The latest offering from Colossal Order and Paradox Interactive, Cities in Motion is a transport simulator in which you are tasked with the set up and maintenance of the public transport networks of four major European cities; Amsterdam, Vienna, Berlin and Helsinki. There’s been quite a gap in the market for a decent transport simulation game of late, and everyone’s hoping that Cities in Motion will be able to live up to the likes of Transport Tycoon and SimCity 3000. Here at Mana Pool we’ve been eagerly anticipating the release of Cities in Motion since we were given the opportunity to do a hands-on-preview at the beginning of the year – so, does it hit the mark?
First things first – the graphics in Cities in Motion are really gorgeous. The city really feels alive as people and vehicles buzz around all over the place and it’s enormously satisfying watching one of your vehicles go along its route picking up and dropping off passengers, especially if you’ve managed to get the balance of number of passengers vs wait time right so that your vehicles are always full but the queues aren’t getting too long. It’s a fine balance, and while you get to grips with the game you’ll undoubtedly have large hordes of angry, red-faced passengers who have been waiting forever for a bus to come along, only to find it is too full for them to get on. This is exacerbated by the fact that in the first scenario mission, Berlin 1920, the vehicles all have a painfully small capacity. At this stage a bus can carry just 8 people, and trams 14. They are also extremely unreliable and break down a great deal, causing giant traffic jams in your delicately balanced network and making your passengers even more annoyed. Of course, this is all part of the fun and challenge of the game – I just felt like the first scenario was quite a bit harder than the subsequent missions because of these unreliable, low capacity vehicles.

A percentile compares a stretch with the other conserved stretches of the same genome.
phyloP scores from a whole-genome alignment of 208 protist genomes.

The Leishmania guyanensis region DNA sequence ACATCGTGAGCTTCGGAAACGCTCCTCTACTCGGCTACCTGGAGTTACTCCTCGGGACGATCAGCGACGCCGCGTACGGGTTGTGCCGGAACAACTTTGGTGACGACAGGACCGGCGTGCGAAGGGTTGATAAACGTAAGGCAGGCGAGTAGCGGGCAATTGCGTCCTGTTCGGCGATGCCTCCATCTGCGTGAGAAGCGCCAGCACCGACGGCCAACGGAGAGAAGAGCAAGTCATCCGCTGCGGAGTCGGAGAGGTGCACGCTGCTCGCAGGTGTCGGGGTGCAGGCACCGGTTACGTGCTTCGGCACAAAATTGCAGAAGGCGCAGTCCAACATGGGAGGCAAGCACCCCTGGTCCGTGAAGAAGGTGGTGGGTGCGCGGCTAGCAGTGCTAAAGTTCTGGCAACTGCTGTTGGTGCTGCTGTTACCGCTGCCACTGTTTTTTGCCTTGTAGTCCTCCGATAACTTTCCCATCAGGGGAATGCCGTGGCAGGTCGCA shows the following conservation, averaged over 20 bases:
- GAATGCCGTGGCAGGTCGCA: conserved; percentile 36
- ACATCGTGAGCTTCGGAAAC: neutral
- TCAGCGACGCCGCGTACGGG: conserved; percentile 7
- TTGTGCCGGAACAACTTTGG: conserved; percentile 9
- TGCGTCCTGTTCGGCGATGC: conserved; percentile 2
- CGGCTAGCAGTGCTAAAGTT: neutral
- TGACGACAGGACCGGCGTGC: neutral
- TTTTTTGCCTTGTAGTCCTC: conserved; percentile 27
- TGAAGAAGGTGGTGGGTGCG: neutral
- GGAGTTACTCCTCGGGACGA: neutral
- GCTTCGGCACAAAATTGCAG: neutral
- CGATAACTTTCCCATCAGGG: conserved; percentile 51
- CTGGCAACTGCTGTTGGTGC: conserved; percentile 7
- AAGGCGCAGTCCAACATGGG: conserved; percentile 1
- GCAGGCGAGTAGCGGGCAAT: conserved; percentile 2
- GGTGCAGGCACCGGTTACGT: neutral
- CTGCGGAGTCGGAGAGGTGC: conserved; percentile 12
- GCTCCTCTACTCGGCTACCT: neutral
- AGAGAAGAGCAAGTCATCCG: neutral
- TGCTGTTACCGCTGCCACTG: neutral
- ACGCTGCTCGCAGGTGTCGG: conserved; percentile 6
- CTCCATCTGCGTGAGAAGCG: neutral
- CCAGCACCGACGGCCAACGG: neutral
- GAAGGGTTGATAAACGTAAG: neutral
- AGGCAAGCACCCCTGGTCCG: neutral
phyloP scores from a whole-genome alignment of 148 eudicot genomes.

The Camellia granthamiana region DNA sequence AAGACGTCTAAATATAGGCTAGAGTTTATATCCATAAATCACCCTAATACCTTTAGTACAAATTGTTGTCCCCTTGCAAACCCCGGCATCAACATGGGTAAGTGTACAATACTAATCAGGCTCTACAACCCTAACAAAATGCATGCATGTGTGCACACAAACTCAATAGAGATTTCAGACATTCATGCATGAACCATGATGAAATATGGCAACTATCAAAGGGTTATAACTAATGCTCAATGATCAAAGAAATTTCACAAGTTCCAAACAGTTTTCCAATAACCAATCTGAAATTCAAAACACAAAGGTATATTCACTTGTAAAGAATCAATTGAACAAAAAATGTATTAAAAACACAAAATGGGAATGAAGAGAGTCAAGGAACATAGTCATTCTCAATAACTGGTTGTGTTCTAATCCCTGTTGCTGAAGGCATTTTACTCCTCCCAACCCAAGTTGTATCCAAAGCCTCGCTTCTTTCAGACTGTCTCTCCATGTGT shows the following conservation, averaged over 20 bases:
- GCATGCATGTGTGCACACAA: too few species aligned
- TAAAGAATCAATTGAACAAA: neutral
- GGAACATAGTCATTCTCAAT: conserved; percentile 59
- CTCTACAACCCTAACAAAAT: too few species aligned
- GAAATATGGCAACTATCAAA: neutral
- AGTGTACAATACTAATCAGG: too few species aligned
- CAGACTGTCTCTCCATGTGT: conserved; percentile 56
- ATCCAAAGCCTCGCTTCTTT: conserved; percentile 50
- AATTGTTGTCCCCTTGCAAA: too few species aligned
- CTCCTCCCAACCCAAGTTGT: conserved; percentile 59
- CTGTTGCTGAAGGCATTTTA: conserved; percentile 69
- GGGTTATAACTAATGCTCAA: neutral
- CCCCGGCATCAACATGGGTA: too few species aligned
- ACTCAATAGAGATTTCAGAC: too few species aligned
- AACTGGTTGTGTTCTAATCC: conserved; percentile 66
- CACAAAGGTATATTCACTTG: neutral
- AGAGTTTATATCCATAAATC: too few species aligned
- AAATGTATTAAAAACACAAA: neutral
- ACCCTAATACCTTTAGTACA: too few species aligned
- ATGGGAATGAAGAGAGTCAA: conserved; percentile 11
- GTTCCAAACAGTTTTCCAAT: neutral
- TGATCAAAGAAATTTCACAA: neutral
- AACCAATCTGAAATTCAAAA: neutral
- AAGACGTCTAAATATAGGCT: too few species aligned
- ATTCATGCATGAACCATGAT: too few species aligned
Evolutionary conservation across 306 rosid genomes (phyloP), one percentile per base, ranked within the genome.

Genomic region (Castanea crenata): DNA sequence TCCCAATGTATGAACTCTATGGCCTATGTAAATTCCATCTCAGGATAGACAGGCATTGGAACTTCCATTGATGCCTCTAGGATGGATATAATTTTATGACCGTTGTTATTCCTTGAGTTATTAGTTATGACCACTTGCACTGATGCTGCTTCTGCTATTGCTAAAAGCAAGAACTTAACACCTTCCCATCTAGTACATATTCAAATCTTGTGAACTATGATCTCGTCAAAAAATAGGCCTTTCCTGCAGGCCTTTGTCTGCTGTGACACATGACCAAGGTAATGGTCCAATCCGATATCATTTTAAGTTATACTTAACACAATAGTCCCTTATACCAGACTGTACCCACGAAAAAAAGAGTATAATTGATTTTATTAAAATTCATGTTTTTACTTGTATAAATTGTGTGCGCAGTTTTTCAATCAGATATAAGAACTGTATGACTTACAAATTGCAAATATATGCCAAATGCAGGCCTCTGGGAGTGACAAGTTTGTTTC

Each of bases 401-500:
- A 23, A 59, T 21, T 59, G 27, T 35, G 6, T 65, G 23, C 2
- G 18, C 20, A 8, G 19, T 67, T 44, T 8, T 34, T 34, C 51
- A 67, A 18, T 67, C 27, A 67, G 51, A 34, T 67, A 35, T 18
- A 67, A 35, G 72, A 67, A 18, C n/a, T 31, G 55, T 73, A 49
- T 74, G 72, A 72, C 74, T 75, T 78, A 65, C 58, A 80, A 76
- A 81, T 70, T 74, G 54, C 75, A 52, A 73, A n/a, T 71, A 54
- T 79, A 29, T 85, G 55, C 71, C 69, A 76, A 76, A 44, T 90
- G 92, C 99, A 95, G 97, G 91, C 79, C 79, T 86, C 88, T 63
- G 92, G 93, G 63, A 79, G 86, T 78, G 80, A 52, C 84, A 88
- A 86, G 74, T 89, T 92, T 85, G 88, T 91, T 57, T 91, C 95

It’s also important to watch where you’re putting your stops. If you put them on a busy road, traffic will make it a long journey even if the route is short so it’s important to try and place stops in a less busy location, but which is still within the catchment area of whatever building or attraction you want to get visitors to. If you click on a road you can see how busy it is in terms of % capacity which is really a great help when planning a route. Sometimes placing a stop just round the corner can make all the different between a profitable line and a catastrophic traffic jam.
There is an overlay function which shows you the areas in which different demographics live, work and play. The populous is split into seven categories; blue collar, white collar, businessmen, students, retirees, tourists and dropouts. Each group has a different destination preference – for example students want to get to college, old folks like their parks and tourists love those sights – and they have a different amount of cash to spend; you won’t see the unemployed guys taking the helipad nor the businessmen slumming it on the buses if they can avoid it. However the exact stats aren’t shared so although you can see where a certain group of people live and work, it’s not always clear which mode of transportation would be the best to build if you want to target them specifically.